To prevent Zika-infected mosquitoes from taking root in South Carolina, officials in Dorchester County gave the go-ahead to spray a powerful insecticide over the countryside. The effort resulted in the unexpected deaths of millions of bees at a time when these critical pollinators are struggling worldwide.
As reported in the Washington Post, parts of Dorchester County were sprayed on Sunday morning with a common pesticide, called Naled, that kills mosquitoes on contact. Unfortunately, it does the exact same thing to bees. Normally, this pesticide is sprayed by trucks, but given the urgency surrounding Zika, county officials decided, in their infinite wisdom, to spray Naled from the air—something that had never been done before in South Carolina.
The spraying commenced at 6:30 a.m. on Sunday morning. Local residents were warned prior via a newspaper announcement and a Facebook post the day before (the pesticide is not harmful to humans, but experts say contact should be avoided nonetheless). Effects of the spray were felt by the bees almost instantly.
In one case, a single apiary in Summerville lost 46 hives, destroying about 2.5 million bees in the process. Residents described clumps upon clumps of dead bees littering the farms, with one beekeeper saying her apiary “looks like it’s been nuked.” Writing on Facebook, another farmer wrote, it “was visiting a cemetery, pure sadness.”
Adding insult to injury, the spraying came during a particularly vulnerable time for the bees. When weather is hot, like it was last Sunday, bees collect outside the hives to stay cool. Consequently, many farmers hadn’t covered their hives as a precaution.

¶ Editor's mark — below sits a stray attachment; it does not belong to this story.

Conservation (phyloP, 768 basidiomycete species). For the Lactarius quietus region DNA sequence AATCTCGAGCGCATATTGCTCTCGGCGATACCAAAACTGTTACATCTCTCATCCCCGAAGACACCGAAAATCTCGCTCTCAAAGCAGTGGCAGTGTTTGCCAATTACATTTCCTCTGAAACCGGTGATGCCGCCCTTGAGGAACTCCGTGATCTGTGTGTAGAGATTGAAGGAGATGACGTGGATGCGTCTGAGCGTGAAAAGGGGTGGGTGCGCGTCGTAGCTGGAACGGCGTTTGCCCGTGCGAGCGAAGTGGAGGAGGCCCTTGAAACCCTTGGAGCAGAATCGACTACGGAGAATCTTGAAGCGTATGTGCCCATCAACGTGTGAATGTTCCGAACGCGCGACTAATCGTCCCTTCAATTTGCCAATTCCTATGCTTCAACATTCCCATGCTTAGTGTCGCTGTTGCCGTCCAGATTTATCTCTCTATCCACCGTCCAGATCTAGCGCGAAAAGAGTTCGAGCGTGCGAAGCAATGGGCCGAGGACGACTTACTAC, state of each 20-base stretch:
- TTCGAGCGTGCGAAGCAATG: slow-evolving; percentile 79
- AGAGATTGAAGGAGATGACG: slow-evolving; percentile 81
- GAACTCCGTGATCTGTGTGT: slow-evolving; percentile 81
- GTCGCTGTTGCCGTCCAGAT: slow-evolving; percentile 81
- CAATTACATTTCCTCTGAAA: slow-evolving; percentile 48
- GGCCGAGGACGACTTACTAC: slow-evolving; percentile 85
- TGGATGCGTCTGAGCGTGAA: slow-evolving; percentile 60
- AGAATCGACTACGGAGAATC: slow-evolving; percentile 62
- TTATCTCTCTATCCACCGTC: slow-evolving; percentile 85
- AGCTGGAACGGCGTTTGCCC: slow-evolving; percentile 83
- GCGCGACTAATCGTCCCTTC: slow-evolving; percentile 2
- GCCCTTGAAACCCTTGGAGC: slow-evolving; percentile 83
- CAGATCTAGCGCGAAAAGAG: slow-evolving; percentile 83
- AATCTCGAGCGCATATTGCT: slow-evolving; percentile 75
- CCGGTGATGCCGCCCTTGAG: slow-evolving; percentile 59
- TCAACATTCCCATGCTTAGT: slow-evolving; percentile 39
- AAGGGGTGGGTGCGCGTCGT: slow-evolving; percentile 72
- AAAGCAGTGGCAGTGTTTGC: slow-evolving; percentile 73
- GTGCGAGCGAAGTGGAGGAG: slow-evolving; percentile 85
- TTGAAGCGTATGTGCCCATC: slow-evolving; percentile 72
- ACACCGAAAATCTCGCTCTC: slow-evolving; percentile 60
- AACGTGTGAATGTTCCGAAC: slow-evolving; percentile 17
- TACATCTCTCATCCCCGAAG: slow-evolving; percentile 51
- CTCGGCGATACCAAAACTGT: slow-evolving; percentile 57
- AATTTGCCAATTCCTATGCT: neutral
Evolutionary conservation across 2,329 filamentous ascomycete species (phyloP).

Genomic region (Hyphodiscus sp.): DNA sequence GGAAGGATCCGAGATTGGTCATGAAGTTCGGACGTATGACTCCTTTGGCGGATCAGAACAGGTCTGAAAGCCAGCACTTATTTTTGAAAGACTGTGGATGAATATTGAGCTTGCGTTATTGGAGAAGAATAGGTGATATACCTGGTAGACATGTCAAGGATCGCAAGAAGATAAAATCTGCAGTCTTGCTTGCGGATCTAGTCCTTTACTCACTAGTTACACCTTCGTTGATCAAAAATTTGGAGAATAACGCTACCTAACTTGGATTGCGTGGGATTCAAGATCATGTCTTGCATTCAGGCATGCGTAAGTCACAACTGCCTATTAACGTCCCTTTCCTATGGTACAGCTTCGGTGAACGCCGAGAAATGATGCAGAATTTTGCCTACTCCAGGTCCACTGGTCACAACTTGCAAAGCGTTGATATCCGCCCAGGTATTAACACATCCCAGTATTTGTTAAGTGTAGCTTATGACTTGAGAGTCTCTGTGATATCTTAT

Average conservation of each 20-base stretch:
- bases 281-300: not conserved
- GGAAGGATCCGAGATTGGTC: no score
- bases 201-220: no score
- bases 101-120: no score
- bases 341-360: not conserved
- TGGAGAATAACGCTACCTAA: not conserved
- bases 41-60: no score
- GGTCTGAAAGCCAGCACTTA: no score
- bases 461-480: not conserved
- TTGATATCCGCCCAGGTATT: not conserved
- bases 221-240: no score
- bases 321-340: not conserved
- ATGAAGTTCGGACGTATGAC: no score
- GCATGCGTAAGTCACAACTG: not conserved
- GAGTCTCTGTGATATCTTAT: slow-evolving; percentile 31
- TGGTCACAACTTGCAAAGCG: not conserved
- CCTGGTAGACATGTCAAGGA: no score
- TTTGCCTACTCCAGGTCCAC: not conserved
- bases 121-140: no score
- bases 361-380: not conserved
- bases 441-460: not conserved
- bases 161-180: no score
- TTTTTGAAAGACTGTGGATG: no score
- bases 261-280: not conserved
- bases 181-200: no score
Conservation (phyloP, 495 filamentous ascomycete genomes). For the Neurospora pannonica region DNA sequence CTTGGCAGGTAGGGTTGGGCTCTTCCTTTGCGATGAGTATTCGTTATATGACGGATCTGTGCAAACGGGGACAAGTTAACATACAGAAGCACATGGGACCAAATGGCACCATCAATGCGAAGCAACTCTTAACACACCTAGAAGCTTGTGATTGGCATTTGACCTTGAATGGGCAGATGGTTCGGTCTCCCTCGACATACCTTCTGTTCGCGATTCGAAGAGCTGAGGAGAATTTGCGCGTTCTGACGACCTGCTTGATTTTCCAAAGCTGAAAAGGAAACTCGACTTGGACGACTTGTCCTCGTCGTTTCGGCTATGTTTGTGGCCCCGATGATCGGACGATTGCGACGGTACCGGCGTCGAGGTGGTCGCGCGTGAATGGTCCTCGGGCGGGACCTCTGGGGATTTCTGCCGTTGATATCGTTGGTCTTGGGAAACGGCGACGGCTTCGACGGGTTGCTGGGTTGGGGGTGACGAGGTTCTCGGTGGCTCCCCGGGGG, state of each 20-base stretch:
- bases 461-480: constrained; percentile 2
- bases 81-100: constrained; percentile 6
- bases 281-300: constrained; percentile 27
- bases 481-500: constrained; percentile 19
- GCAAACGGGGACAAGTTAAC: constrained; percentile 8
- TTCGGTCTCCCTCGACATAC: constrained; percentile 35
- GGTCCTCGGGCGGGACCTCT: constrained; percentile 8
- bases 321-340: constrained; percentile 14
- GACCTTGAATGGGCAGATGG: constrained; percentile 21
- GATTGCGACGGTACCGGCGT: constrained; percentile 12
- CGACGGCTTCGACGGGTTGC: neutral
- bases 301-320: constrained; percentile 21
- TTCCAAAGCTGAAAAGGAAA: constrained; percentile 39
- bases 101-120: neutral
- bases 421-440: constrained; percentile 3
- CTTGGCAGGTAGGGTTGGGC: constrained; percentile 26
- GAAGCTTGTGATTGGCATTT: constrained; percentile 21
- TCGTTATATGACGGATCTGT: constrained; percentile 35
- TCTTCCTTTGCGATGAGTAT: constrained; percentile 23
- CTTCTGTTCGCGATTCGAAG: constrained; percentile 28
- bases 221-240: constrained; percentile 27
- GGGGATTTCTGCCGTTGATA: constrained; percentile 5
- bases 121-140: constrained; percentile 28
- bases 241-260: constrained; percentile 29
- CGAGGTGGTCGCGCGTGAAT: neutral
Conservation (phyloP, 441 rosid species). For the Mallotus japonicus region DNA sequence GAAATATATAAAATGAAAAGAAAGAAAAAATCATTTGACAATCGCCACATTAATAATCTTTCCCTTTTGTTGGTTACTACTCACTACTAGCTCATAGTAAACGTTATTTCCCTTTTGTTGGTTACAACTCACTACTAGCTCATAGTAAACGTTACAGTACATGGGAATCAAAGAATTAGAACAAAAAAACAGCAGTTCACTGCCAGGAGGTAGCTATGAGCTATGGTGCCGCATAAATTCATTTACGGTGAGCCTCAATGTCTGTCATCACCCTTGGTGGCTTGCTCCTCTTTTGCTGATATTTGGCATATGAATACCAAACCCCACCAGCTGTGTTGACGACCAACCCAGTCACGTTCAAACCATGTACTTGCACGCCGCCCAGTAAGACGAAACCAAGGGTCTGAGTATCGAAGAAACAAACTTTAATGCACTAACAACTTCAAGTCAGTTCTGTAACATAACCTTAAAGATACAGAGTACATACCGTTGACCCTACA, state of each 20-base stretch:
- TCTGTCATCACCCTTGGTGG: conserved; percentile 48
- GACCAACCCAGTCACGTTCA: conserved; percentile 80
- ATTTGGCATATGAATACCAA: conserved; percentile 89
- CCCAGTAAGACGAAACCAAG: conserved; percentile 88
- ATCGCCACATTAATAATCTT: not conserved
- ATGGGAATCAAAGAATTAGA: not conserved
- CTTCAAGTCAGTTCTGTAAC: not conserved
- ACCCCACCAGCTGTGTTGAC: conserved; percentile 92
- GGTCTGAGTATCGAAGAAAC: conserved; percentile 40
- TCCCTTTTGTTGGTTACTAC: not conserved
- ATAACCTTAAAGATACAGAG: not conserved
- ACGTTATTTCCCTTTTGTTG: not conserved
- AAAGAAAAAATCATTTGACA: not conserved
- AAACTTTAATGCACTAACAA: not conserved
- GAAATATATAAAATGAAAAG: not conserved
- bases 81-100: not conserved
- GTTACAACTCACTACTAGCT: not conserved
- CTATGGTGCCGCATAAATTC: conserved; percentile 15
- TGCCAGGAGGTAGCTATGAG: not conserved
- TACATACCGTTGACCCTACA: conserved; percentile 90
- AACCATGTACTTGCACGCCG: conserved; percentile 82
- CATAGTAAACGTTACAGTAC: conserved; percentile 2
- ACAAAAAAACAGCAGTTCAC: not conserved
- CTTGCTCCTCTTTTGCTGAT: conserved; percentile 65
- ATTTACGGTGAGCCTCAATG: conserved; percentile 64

Dorchester County officials acknowledged the bee deaths in a statement, writing it’s “aware that some beekeepers in the area that was sprayed on Sunday lost their beehives.” One county administrator was quoted as saying, “I am not pleased that so many bees were killed.”
Speaking to a Charleston WCSC-TV reporter, beekeeper Juanita Stanley said, “Had I known, I would have been camping on the steps doing whatever I had to do screaming, ‘No you can’t do this,’” adding that she’s more devastated by the loss of her bees than the honey.
It’s not immediately clear if the beekeepers will be compensated for their losses, but at least one Summerville resident has started a change.org petition calling for an immediate halt to aerial spraying of Naled.
Sadly, this incident comes at time when bee populations are struggling around the world. In recent years, experts and beekeepers have observed dramatic decreases in their numbers. This is a serious problem given that about 75 percent of the crop species around the world need to be pollinated in order to grow seeds and reproduce. Bees aren’t the only pollinators, but they pollinate the majority of crops. No one’s entirely sure why bees are on the decline, though pesticides have been implicated as a major cause.
As a final note, it’s worth pointing out that no one in South Carolina has contracted Zika from a mosquito, though several dozen cases of travel-related Zika have been recorded in the state.
NALED Like all organophosphate insecticides, NALED (DIBROM) Naled is an insecticide in the organophosphate pesticide family used primarily for mosquito control. Dibrom is a common brand name for naled products. About one million pounds are used annually in the U.S. Like all organophosphates, naled is toxic to the nervous system. Symptoms of exposure include headaches, nausea, and diarrhea. Naled is more toxic when exposure occurs by breathing contaminated air than through other kinds of exposure. In laboratory tests, naled exposure caused increased aggressiveness and a deterioration of memory and learning.